there are times when we need a decider. Like when we take one of our
Granddaughters out for breakfast on Sunday morning, and ask her what she wants
to order. We can start discussing it as soon as we get into the car and head to
the restaurant, and we can keep discussing it while we make our way to our
table, but invariably, when Jackie the waitress asks what she wants to eat, she
freezes like a deer in the headlights, while the rest of us offer suggestions
and reminders of what was discussed earlier. Her brother also has a little
difficulty making up his mind about what he wants, but his solution is to order
five or six different items just to make sure he gets something he wants.
As it ends up, most of the time
Grandma gets to decide, so that we won’t be late for church, or so that
breakfast doesn’t end up costing more than Grandpa made last week. I don’t
think it’s a new development by any means. Parents and grandparents have been
deciding what children will eat since the beginning of time. As we get a little
older, we get to make a few more restaurant decisions on our own. Even at home,
sometimes my wife asks for my input concerning what I want packed in my lunch,
or what I would like for supper. I’ve
reached the age where I can decide not to eat something I didn’t ask for, but after nearly 40 years of marriage I’ve
decided that if it doesn’t involve broccoli or raw peas, things will probably
go smoother if I simply trust her decision.
The fact that we are able to make
more of our own decisions as we get older doesn’t necessarily mean we are going
to always make good decisions. Last week I decided to eat an entire cherry
strudel in one sitting. While it seemed like a good decision at the time, I
decided that a pound of cherry strudel weighs a lot more than a pound if
consumed right before bedtime. 45 years ago I made the decision to start
smoking. A few years later I decided it was a lot easier to start than it was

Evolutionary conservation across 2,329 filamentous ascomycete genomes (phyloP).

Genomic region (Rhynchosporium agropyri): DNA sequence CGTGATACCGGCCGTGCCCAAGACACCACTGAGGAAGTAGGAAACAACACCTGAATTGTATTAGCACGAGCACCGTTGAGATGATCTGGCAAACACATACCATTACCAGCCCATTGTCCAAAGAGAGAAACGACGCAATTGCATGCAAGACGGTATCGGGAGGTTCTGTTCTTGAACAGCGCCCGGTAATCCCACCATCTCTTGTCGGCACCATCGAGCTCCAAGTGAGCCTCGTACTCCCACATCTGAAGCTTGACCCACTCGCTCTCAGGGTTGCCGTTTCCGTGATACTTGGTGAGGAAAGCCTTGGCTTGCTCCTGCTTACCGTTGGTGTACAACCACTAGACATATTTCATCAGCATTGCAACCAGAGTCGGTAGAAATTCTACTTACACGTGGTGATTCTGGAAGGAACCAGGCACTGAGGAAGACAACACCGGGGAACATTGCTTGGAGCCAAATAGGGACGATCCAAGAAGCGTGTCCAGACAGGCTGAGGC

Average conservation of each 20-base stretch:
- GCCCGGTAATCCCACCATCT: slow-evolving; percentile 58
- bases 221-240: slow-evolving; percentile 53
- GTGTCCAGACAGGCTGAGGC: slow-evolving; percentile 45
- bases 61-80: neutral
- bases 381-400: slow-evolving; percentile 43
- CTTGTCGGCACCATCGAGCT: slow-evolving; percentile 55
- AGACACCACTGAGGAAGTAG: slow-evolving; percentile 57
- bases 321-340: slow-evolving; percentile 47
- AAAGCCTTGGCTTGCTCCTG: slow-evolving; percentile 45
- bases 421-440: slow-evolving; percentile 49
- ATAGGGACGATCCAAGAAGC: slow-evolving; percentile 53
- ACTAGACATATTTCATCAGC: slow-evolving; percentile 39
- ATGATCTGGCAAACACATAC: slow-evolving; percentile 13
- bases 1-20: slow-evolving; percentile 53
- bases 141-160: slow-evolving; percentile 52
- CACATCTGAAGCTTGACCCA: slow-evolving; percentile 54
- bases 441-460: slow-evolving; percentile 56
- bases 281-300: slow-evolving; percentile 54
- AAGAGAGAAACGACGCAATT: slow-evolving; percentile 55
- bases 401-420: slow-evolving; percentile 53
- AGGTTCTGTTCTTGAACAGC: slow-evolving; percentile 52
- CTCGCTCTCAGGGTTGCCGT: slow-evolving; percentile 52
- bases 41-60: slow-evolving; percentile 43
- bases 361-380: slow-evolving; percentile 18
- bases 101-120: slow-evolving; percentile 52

when I decided to stop.
Still, good decisions or bad, I
appreciate the fact that as adults in a free society, we should be able to make
our own decisions, as long as those decisions don’t require us to initiate
force against someone else. I’m glad that I can decide to go to church even if
my neighbor decides not to. And while I wish more of my friends would stop
smoking, I think it’s more important that they have the right to make their own
For a long time, our government has
been making a lot of decisions for us that we ought to be making for ourselves,
and in the last couple of weeks, the Supreme Court has been in the spotlight
for making decisions about some of decisions other parts of the government have
made. It’s disappointing that 535 elected people in Washington, or a couple
hundred in each state, are making decisions about what we must or must not do
in our private lives and affairs, without any Constitutional authority to do
so. It is even more disappointing that we allow nine appointed judges, most of
whom few Americans can name, to do the same.
We will be a freer, as a people and as
a nation, when we decide to limit the government and the courts to their
rightful duties of protecting us from force and fraud, and start making our own
personal decisions again.
Now, what’s for supper?
Labels: Supreme Court